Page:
Global funding for the insurance technology sector posted a modest recovery in the second quarter of 2022, but is still down more than half from a year ago, a report from reinsurance company Gallagher Re has shown.
While funding rebounded by about 9 per cent to $2.41 billion from April to June, from $2.2bn in the first quarter, the level of investment in the three-month period ending June 30 was still 50.2 per cent below the $4.84bn the sector recorded in the second quarter of 2021, which was its second-best on record, the London-based advisory said in its quarterly update.
A total of $948 million was raised in the second quarter through six mega rounds, including four based in the US, with average deal size rising 18.3 per cent quarterly to about $22.1m, the report said.
The total was about 43 per cent higher than the first quarter's $668m. This was offset by a 7.7 per cent decline in total deals 132 in the second quarter, from 143 in the first three months of the year.
With stock markets on the downside, insurance technology companies are poised to deliver growth and profitability in the long term, and are an “excellent opportunity” for investors to diversify their portfolios, said Andrew Johnston, global head of InsurTech at Gallagher Re.
“A number of [InsurTechs] will undoubtedly change the face of our industry, or parts of it and, in some cases, are already doing so. As markets begin to recover, those InsurTechs should rise to the surface with the utmost buoyancy.”
The demand for InsurTech solutions is rising as it helps predict consumer demands, increase purchasing quantities, as well as enhance decision-making and insurance planning through the use of machine learning, artificial intelligence and cloud computing, according to Future Market Insights.
The global InsurTech industry is expected to hit $165.4bn by 2032, from about $16.6bn in 2022, at a compound annual growth rate of about 26 per cent, it said.
In 2021, the InsurTech sector recorded $15.8bn raised in funding, a record high, from 564 deals, as more capital flowed into the industry last year than in 2020 and 2019 combined, Gallagher Re said in April.
Total disclosed funding for life and health InsurTech hit $918m in the second quarter of 2022, which is a 12.4 per cent quarterly rise, with deals growing to 40, from 37, during the period, Gallagher Re said. The average deal size was $24.8m for the quarter, with about 58 per cent for companies focused on lead generation or distribution.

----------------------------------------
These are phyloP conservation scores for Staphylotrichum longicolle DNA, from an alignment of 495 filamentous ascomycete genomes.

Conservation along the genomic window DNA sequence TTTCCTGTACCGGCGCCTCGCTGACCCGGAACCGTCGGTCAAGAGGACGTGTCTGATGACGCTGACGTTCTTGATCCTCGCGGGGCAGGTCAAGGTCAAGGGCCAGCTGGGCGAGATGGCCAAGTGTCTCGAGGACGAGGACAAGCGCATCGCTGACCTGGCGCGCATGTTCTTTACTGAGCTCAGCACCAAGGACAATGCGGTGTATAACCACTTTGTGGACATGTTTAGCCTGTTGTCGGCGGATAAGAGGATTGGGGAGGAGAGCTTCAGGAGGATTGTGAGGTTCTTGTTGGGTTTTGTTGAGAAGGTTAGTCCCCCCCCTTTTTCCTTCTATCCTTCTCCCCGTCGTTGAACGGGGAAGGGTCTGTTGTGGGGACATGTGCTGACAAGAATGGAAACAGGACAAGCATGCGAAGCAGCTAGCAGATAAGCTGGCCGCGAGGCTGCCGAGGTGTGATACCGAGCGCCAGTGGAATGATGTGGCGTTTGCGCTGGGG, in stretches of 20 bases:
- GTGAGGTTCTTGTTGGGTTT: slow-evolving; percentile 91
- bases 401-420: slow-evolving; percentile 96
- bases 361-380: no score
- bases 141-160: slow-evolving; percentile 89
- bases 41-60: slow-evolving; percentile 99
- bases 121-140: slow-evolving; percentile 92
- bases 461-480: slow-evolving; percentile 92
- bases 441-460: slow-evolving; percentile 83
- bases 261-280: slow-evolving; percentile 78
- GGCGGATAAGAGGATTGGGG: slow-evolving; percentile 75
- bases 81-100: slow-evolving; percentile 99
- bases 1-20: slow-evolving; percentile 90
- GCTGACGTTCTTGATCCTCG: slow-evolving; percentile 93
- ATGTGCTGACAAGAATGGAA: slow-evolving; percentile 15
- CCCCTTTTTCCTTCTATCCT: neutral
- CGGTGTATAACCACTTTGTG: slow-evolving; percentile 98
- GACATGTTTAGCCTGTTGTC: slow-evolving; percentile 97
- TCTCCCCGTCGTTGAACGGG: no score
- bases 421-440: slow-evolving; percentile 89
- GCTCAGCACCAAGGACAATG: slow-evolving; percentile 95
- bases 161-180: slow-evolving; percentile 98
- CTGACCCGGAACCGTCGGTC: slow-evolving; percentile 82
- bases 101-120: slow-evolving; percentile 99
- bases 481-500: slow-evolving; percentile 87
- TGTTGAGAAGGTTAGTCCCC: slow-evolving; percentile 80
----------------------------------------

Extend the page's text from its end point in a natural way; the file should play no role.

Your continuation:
Funding in the property and casualty segment was also up, rising about 6 per cent quarterly to $1.49bn, although deals were down 13.2 per cent. The average deal size for the quarter was $20.73m, and the bulk of transactions was between companies focused on distribution and business-to-business operations.
US-based InsurTech companies concluded 60 deals — their highest — in the second quarter, making up 46 per cent of the market.
There was a big increase to the UK's share, which was the only other country to record a double-digit market share of more than 12 per cent.
Gallagher Re said that the InsurTech industry remains a viable investment alternative, especially given shaky economic conditions. Technology's potential to improve insurance services is also an attractive proposition.
Market participants are “nervous about overall global economic growth”, the company said, citing high oil prices, the war in Ukraine and a sharp rise in Covid-19 cases in China.
The recent downgrade of company values could lead to mergers, acquisitions and divestitures that were unlikely six months ago, Mr Johnston said.
“It has caused some InsurTechs to coalesce, and thrown cold water over many other InsurTechs that previously considered themselves special or unique,” he said.
“After value realisation, certain InsurTechs should offload and certain investors — even certain InsurTechs — should acquire. For both sides of the trade, this moment could be seen as an enormous opportunity.”